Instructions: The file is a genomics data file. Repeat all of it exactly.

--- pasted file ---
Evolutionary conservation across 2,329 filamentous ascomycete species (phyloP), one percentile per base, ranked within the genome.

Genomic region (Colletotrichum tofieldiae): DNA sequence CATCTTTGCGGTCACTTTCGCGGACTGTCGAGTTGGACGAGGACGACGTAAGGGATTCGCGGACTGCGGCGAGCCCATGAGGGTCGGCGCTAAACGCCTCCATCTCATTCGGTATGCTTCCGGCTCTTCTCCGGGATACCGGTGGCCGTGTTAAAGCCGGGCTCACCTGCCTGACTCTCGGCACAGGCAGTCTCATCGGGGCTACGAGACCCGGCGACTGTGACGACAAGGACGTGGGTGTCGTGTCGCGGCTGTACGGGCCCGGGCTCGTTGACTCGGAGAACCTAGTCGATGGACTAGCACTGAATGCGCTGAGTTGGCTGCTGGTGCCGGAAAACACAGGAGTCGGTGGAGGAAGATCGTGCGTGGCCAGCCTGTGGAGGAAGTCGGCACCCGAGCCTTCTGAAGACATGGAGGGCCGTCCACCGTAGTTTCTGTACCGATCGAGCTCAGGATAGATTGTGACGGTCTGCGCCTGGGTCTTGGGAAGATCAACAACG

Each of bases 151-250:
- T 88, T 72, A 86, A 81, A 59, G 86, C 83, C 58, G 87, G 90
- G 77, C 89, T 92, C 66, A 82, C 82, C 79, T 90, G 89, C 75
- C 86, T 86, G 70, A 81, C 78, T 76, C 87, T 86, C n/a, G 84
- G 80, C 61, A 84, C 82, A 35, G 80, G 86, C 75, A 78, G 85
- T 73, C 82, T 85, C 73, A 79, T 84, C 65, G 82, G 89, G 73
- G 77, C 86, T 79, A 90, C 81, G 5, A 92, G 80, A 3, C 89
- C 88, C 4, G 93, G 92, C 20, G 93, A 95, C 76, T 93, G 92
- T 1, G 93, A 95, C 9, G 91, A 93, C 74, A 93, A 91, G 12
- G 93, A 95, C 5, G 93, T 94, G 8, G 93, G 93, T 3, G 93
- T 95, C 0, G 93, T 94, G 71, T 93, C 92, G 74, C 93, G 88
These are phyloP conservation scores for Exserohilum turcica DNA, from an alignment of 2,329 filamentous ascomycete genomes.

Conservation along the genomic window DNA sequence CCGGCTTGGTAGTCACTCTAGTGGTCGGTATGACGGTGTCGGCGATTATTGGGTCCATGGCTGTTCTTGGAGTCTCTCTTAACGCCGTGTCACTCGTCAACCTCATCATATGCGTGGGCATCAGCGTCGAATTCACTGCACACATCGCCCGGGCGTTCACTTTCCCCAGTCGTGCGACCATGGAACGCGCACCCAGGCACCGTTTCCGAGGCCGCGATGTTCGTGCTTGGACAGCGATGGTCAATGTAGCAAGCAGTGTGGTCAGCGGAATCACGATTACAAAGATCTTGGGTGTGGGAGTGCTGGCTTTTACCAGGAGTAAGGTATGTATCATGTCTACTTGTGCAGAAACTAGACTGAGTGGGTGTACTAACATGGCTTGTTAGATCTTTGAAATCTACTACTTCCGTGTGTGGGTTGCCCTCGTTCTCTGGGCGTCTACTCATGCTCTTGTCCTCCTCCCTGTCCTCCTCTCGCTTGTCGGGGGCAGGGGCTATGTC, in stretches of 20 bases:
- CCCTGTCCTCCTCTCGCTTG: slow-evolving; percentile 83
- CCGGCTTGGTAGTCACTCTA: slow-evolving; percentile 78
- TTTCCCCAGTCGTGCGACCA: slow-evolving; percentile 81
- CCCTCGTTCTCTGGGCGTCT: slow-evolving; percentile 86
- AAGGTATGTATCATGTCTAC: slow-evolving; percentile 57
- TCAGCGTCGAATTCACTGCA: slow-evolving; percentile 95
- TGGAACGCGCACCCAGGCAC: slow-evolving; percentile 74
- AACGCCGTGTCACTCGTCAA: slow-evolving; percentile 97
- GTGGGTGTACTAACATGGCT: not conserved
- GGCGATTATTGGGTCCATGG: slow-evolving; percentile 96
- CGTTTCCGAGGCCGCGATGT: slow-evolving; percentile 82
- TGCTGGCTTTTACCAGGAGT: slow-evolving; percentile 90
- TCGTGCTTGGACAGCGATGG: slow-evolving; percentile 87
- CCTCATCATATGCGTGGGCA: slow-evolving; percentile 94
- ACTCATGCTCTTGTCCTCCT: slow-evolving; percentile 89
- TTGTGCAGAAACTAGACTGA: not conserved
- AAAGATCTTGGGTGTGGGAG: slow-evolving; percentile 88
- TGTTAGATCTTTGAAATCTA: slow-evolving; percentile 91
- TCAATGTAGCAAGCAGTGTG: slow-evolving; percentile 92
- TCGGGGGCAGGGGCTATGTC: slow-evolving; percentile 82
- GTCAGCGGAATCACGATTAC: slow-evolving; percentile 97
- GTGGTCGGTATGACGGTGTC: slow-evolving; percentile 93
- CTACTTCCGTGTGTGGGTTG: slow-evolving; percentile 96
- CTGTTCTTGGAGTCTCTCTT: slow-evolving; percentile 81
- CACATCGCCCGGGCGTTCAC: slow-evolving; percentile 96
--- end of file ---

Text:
Evolutionary conservation across 2,329 filamentous ascomycete species (phyloP), one percentile per base, ranked within the genome.

Genomic region (Colletotrichum tofieldiae): DNA sequence CATCTTTGCGGTCACTTTCGCGGACTGTCGAGTTGGACGAGGACGACGTAAGGGATTCGCGGACTGCGGCGAGCCCATGAGGGTCGGCGCTAAACGCCTCCATCTCATTCGGTATGCTTCCGGCTCTTCTCCGGGATACCGGTGGCCGTGTTAAAGCCGGGCTCACCTGCCTGACTCTCGGCACAGGCAGTCTCATCGGGGCTACGAGACCCGGCGACTGTGACGACAAGGACGTGGGTGTCGTGTCGCGGCTGTACGGGCCCGGGCTCGTTGACTCGGAGAACCTAGTCGATGGACTAGCACTGAATGCGCTGAGTTGGCTGCTGGTGCCGGAAAACACAGGAGTCGGTGGAGGAAGATCGTGCGTGGCCAGCCTGTGGAGGAAGTCGGCACCCGAGCCTTCTGAAGACATGGAGGGCCGTCCACCGTAGTTTCTGTACCGATCGAGCTCAGGATAGATTGTGACGGTCTGCGCCTGGGTCTTGGGAAGATCAACAACG

Each of bases 151-250:
- T 88, T 72, A 86, A 81, A 59, G 86, C 83, C 58, G 87, G 90
- G 77, C 89, T 92, C 66, A 82, C 82, C 79, T 90, G 89, C 75
- C 86, T 86, G 70, A 81, C 78, T 76, C 87, T 86, C n/a, G 84
- G 80, C 61, A 84, C 82, A 35, G 80, G 86, C 75, A 78, G 85
- T 73, C 82, T 85, C 73, A 79, T 84, C 65, G 82, G 89, G 73
- G 77, C 86, T 79, A 90, C 81, G 5, A 92, G 80, A 3, C 89
- C 88, C 4, G 93, G 92, C 20, G 93, A 95, C 76, T 93, G 92
- T 1, G 93, A 95, C 9, G 91, A 93, C 74, A 93, A 91, G 12
- G 93, A 95, C 5, G 93, T 94, G 8, G 93, G 93, T 3, G 93
- T 95, C 0, G 93, T 94, G 71, T 93, C 92, G 74, C 93, G 88
These are phyloP conservation scores for Exserohilum turcica DNA, from an alignment of 2,329 filamentous ascomycete genomes.

Conservation along the genomic window DNA sequence CCGGCTTGGTAGTCACTCTAGTGGTCGGTATGACGGTGTCGGCGATTATTGGGTCCATGGCTGTTCTTGGAGTCTCTCTTAACGCCGTGTCACTCGTCAACCTCATCATATGCGTGGGCATCAGCGTCGAATTCACTGCACACATCGCCCGGGCGTTCACTTTCCCCAGTCGTGCGACCATGGAACGCGCACCCAGGCACCGTTTCCGAGGCCGCGATGTTCGTGCTTGGACAGCGATGGTCAATGTAGCAAGCAGTGTGGTCAGCGGAATCACGATTACAAAGATCTTGGGTGTGGGAGTGCTGGCTTTTACCAGGAGTAAGGTATGTATCATGTCTACTTGTGCAGAAACTAGACTGAGTGGGTGTACTAACATGGCTTGTTAGATCTTTGAAATCTACTACTTCCGTGTGTGGGTTGCCCTCGTTCTCTGGGCGTCTACTCATGCTCTTGTCCTCCTCCCTGTCCTCCTCTCGCTTGTCGGGGGCAGGGGCTATGTC, in stretches of 20 bases:
- CCCTGTCCTCCTCTCGCTTG: slow-evolving; percentile 83
- CCGGCTTGGTAGTCACTCTA: slow-evolving; percentile 78
- TTTCCCCAGTCGTGCGACCA: slow-evolving; percentile 81
- CCCTCGTTCTCTGGGCGTCT: slow-evolving; percentile 86
- AAGGTATGTATCATGTCTAC: slow-evolving; percentile 57
- TCAGCGTCGAATTCACTGCA: slow-evolving; percentile 95
- TGGAACGCGCACCCAGGCAC: slow-evolving; percentile 74
- AACGCCGTGTCACTCGTCAA: slow-evolving; percentile 97
- GTGGGTGTACTAACATGGCT: not conserved
- GGCGATTATTGGGTCCATGG: slow-evolving; percentile 96
- CGTTTCCGAGGCCGCGATGT: slow-evolving; percentile 82
- TGCTGGCTTTTACCAGGAGT: slow-evolving; percentile 90
- TCGTGCTTGGACAGCGATGG: slow-evolving; percentile 87
- CCTCATCATATGCGTGGGCA: slow-evolving; percentile 94
- ACTCATGCTCTTGTCCTCCT: slow-evolving; percentile 89
- TTGTGCAGAAACTAGACTGA: not conserved
- AAAGATCTTGGGTGTGGGAG: slow-evolving; percentile 88
- TGTTAGATCTTTGAAATCTA: slow-evolving; percentile 91
- TCAATGTAGCAAGCAGTGTG: slow-evolving; percentile 92
- TCGGGGGCAGGGGCTATGTC: slow-evolving; percentile 82
- GTCAGCGGAATCACGATTAC: slow-evolving; percentile 97
- GTGGTCGGTATGACGGTGTC: slow-evolving; percentile 93
- CTACTTCCGTGTGTGGGTTG: slow-evolving; percentile 96
- CTGTTCTTGGAGTCTCTCTT: slow-evolving; percentile 81
- CACATCGCCCGGGCGTTCAC: slow-evolving; percentile 96